1. Chicago's starting pitchers are simply outlasting everyone in their path. At this point, simply getting a White Sox reliever onto the mound might be considered a victory. Not only are they coming off four consecutive complete-game wins -- no team had thrown three straight complete-game victories since the Tigers in the 1968 World Series -- but they'll have had five days of rest by the time the series opens.
2. Hanging breaking balls or no, Paul Konerko has erased any misdiagnosis of anemia in the White Sox lineup. As long as the top of the order gets on base, opposing pitchers don't feel inclined to put him on base, and he's going to have his swings. The way he's been swinging for the past 2 1/2 months, odds are he'll take advantage. And having Konerko hit at Minute Maid Park could be scary.
3. Chicago's defense isn't making many mistakes. The infielders put their glovework on display in the American League Championship Series, especially third baseman Joe Crede. For the World Series, the guys in focus might well be the underrated White Sox outfielders, whose fundamental skills and tenacity seemingly make up for blistering defensive speed.
It's tough to call the White Sox bullpen a weakness when no reliever has been used since Game 1 of the ALCS. However, these guys are going to test the notion of too much rest for a pitcher. Rookie closer Bobby Jenks will head into the World Series having been out of game action since the last game of the Division Series sweep of the Red Sox. If Jenks goes unused in Game 1, his absence will be as long as a stint on the 15-day disabled list. Other than Neal Cotts, the arms behind Jenks have seen no more than one game all postseason. That's a lot of rust to try to shake off in simulated games and bullpen throwing.
The White Sox have a lot of batters who used to hit Roger Clemens well before The Rocket jumped to the National League. Crede is 3-for-5 (.600) with two solo homers against him. Konerko is 8-for-18 (.444) with two homers and five RBIs off Clemens, while Jermaine Dye is 6-for-18 (.333) and Scott Podsednik is 5-for-14 (.357). No matter where the Astros pitch Clemens in their World Series rotation, the intimidation factor is not going to be on his side.
Crede is starting to grow an aura of this generation's Scott Brosius, the low-average-hitting third baseman who suddenly becomes clutch once October comes around. He could've made a strong argument for ALCS MVP honors with his 7-for-19 (.368), two-homer, seven-RBI performance, plus his defense was often outstanding. He could go south again -- he went just 1-for-9 (.111) against the Red Sox in the Division Series -- but his recent stretch means he'll require the Astros' attention.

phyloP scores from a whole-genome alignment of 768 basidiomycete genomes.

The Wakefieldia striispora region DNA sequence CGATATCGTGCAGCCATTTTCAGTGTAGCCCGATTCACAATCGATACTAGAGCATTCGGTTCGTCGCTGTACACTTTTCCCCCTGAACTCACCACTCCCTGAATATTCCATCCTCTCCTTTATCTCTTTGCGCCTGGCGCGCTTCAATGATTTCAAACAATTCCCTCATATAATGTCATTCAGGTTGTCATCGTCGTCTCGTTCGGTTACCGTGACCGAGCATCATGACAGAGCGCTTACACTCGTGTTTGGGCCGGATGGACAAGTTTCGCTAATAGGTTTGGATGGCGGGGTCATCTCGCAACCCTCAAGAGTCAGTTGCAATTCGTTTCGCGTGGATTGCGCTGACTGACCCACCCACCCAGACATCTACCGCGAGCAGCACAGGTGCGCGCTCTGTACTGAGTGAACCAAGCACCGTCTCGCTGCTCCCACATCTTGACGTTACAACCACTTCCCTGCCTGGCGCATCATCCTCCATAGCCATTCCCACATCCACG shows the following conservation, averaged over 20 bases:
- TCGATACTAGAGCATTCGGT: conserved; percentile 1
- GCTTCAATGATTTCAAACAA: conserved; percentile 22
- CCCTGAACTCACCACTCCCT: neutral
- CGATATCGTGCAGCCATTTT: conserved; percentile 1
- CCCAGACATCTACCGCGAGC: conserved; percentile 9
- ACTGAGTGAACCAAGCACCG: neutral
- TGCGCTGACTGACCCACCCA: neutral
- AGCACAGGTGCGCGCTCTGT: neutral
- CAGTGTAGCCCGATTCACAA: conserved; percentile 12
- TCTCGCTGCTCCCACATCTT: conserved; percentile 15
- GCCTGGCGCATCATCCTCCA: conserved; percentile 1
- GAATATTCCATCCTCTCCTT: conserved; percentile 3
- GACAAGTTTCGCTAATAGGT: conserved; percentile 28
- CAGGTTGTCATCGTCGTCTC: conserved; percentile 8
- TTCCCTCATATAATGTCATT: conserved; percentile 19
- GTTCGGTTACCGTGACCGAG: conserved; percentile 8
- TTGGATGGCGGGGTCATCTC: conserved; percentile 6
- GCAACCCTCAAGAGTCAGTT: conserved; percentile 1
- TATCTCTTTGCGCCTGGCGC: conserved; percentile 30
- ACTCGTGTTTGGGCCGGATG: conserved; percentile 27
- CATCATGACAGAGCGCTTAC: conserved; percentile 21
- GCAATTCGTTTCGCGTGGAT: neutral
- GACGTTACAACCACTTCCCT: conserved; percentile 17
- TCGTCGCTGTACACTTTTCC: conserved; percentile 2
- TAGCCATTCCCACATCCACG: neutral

Three reasons the Astros will win
1. Houston might be the one team in the Majors that can match the White Sox rotation for depth. No, Brandon Backe doesn't carry nearly the star power that Jose Contreras does right now, but his performance to keep things close Sunday was worthy of recognition. The remainder of the quartet -- Clemens, Andy Pettitte and Roy Oswalt -- don't have to play second billing to anyone.
2. Introducing Minute Maid Park to the AL could erase some of that fear factor surrounding Chicago's pitching. White Sox arms have to deal with their own homer-friendly ballpark, too, but the home run totals at U.S. Cellular Field the past two years have had more to do with jet stream than dimensions. It shouldn't be a huge advantage, but it could be enough to tilt command toward Houston in the middle games.
3. Houston's bullpen is better all the way around, and it gets downright scary when Brad Lidge enters the game. If the Astros starters can simply work to a low-scoring draw entering the late innings and Houston's hitters can raise pitch counts against Freddy Garcia and company, they have more than a fair chance.
The Astros could fall to a similarly quick fate as the Angels did if they don't do a better job of driving in runs. Houston went 2-for-31 (.065) with runners in scoring position through the first four games of the NLCS, but it got away with it because of its pitching. Those struggles become magnified against a White Sox club that moves runners along.
White Sox pitchers were superb at teasing Red Sox and Angels sluggers enough to hit themselves into outs. On paper, that shouldn't be as easy against the Astros' top hitters, who are disciplined as much as they are dangerous. Lance Berkman would've walked well over 100 times this season had he been healthy all year, and Morgan Ensberg didn't fall far off either. Both boast excellent hand-eye coordination and have shown they can cut down on their swings to be perfectly fine singles hitters if they have to be. It might not help them against Contreras, but it could give them a better chance against Mark Buehrle, Garcia and Jon Garland.
Willy Taveras is the one Astros player who could answer the speed advantage the White Sox have on the base paths and take advantage of catcher A.J. Pierzynski behind the plate. The Angels hoped to do that, but Chone Figgins went 2-for-17 (.118) in the ALCS. If Taveras can get on base, and he's been doing that respectably whenever he's played this postseason, he could produce some problems for Chicago and ease some of that pressure with runners in scoring position.
White Sox in six games. When Mike Scioscia compared the White Sox pitching staff to what the 1966 Orioles had, it was high praise on a historic level. Those O's swept the Dodgers with shutouts in Games 2, 3 and 4 of the World Series. That won't happen again, but it'll take spectacular pitching from the Astros to send this series back to Chicago.
Jason Beck is a reporter for MLB.com. This story was not subject to the approval of Major League Baseball or its clubs.